A consequence of the ongoing Russia-Ukraine war is the runaway inflation being experienced globally, making African countries reel from the pressures. Hikes in the cost of food and energy supplies are driving inflation to record levels. According to Professor Benedict Oramah, president of the African Export-Import Bank, the current crisis in Ukraine poses additional problems to Africa by the restriction of access to grains, fuel and fertilizers; and the bank is mindful of the fact that Africans have to be the solution to the problems affecting Africa. Thus, Afriexim Bank has launched a $4 billion adjustment trade finance programme to help contain the short-term impact of the ongoing war on African economies. To take a look at how Africa is dealing with the effect of the Russia-Ukraine war with Tolulope Adeleru-Balogun on Business Edge is Dr XN Iraki of the University of Nairobi Kenya.
Dr Iraki says that many Africans didn’t realize how closely linked the continent was to both Russia and Ukraine until the outbreak of war and it became apparent that Africa relied enormously on the imports of wheat, grain, fertilizers and petroleum products from that region. The almost sudden skyrocketing of these commodities has made it apparent that whatever happens there directly impacts Africa. Russia alone accounts for the wheat supply to many African countries, twenty-one at least. In the absence of this supply, Africa will have to look else for its wheat import. Dr Iraki suggests America or a total overhaul of the food diet across the continent. “Who says we have to eat wheat? Who says we must eat other foods that are made from wheat?” he asks.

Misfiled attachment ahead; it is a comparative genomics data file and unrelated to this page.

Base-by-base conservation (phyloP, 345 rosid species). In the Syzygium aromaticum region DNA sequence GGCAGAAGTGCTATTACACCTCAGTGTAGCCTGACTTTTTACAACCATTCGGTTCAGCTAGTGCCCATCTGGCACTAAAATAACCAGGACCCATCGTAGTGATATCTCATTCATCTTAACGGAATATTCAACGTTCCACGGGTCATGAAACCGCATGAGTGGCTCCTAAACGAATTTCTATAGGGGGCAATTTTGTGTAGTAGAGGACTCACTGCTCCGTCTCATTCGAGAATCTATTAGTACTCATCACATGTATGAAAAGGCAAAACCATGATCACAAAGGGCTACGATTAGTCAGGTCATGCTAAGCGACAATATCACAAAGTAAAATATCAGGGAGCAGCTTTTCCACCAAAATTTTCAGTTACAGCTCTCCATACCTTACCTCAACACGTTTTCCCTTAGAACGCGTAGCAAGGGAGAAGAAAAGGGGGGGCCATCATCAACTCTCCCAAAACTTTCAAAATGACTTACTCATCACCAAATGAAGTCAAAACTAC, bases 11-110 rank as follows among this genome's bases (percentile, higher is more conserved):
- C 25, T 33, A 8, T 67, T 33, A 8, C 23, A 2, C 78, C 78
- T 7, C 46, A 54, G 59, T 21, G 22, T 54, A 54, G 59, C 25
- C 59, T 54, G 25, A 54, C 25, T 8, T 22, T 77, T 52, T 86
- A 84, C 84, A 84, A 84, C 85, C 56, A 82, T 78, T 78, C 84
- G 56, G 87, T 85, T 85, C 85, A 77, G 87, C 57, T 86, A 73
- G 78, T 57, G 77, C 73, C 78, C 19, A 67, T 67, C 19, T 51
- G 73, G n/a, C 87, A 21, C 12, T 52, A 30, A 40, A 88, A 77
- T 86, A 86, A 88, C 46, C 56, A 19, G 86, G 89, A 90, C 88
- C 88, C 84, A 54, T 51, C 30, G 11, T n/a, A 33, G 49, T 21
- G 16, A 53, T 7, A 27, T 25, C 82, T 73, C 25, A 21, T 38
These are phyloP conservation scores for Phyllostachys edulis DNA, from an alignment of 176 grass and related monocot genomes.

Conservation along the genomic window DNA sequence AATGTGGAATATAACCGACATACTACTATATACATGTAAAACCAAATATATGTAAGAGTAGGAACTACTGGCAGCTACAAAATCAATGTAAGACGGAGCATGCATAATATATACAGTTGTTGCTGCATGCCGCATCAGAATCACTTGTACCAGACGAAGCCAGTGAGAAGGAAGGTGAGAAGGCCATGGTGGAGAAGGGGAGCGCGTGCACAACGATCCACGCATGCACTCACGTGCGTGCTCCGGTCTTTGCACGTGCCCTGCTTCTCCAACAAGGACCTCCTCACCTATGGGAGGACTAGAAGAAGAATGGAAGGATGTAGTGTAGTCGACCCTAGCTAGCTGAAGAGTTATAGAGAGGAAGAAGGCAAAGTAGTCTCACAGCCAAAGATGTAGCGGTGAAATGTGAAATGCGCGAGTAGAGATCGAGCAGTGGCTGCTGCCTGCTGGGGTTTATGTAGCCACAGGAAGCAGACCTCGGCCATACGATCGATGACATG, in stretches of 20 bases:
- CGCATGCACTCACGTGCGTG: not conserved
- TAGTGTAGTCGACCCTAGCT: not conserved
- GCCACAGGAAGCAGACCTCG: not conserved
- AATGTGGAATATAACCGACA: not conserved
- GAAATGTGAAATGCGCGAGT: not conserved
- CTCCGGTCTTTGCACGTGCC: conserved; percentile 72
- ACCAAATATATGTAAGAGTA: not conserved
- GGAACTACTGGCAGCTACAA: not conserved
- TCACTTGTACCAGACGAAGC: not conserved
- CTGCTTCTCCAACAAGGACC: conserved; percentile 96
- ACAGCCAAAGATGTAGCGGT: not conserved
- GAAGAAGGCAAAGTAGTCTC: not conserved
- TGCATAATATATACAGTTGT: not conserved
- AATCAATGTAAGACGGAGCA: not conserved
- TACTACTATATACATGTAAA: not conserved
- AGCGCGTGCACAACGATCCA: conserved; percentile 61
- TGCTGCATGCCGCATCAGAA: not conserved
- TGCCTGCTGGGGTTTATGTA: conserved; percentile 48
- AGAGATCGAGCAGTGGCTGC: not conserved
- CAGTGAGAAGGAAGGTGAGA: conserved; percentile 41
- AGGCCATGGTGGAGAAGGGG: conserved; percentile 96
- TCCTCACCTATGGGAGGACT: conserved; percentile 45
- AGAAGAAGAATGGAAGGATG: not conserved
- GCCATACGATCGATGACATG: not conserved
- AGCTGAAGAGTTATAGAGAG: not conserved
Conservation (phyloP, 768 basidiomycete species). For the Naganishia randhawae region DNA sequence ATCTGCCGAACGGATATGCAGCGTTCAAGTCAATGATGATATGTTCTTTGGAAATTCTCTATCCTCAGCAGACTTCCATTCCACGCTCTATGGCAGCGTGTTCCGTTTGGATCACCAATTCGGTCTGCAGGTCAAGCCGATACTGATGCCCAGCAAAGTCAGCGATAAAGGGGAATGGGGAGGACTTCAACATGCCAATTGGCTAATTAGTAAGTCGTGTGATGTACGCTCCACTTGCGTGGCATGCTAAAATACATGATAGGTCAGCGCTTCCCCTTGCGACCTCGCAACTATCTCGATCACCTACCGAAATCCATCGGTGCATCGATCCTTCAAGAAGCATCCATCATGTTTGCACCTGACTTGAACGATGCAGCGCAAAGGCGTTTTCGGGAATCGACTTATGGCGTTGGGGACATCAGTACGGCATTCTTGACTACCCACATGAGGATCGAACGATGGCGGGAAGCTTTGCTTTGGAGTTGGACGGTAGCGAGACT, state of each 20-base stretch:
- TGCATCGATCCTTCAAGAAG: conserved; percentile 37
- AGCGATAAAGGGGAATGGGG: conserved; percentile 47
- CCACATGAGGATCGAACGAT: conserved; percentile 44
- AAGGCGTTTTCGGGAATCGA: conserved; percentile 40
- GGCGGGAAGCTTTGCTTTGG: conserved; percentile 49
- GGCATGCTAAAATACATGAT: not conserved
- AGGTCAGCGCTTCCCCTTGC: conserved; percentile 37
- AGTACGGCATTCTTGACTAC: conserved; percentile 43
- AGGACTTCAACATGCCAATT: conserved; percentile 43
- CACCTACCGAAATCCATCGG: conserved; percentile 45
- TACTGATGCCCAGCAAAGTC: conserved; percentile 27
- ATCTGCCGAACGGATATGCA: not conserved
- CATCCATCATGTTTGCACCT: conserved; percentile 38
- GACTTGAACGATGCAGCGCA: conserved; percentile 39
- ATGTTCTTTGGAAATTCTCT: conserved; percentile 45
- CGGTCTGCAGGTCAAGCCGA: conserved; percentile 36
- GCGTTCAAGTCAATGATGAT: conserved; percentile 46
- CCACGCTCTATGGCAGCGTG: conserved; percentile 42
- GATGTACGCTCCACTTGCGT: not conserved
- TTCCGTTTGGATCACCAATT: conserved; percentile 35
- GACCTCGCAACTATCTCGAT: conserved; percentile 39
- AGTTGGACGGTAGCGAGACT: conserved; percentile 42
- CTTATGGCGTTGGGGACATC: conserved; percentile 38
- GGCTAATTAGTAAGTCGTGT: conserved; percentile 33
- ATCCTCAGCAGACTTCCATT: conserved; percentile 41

The new one-hour Business Edge also features Money Monday in part 2, and today’s edition focuses on how to save. Watch above.
Copyright: News Central TV
All rights reserved. This material, and other digital content on this website, may not be reproduced, published, broadcast, rewritten or redistributed in whole or in part without prior express written permission from News Central TV.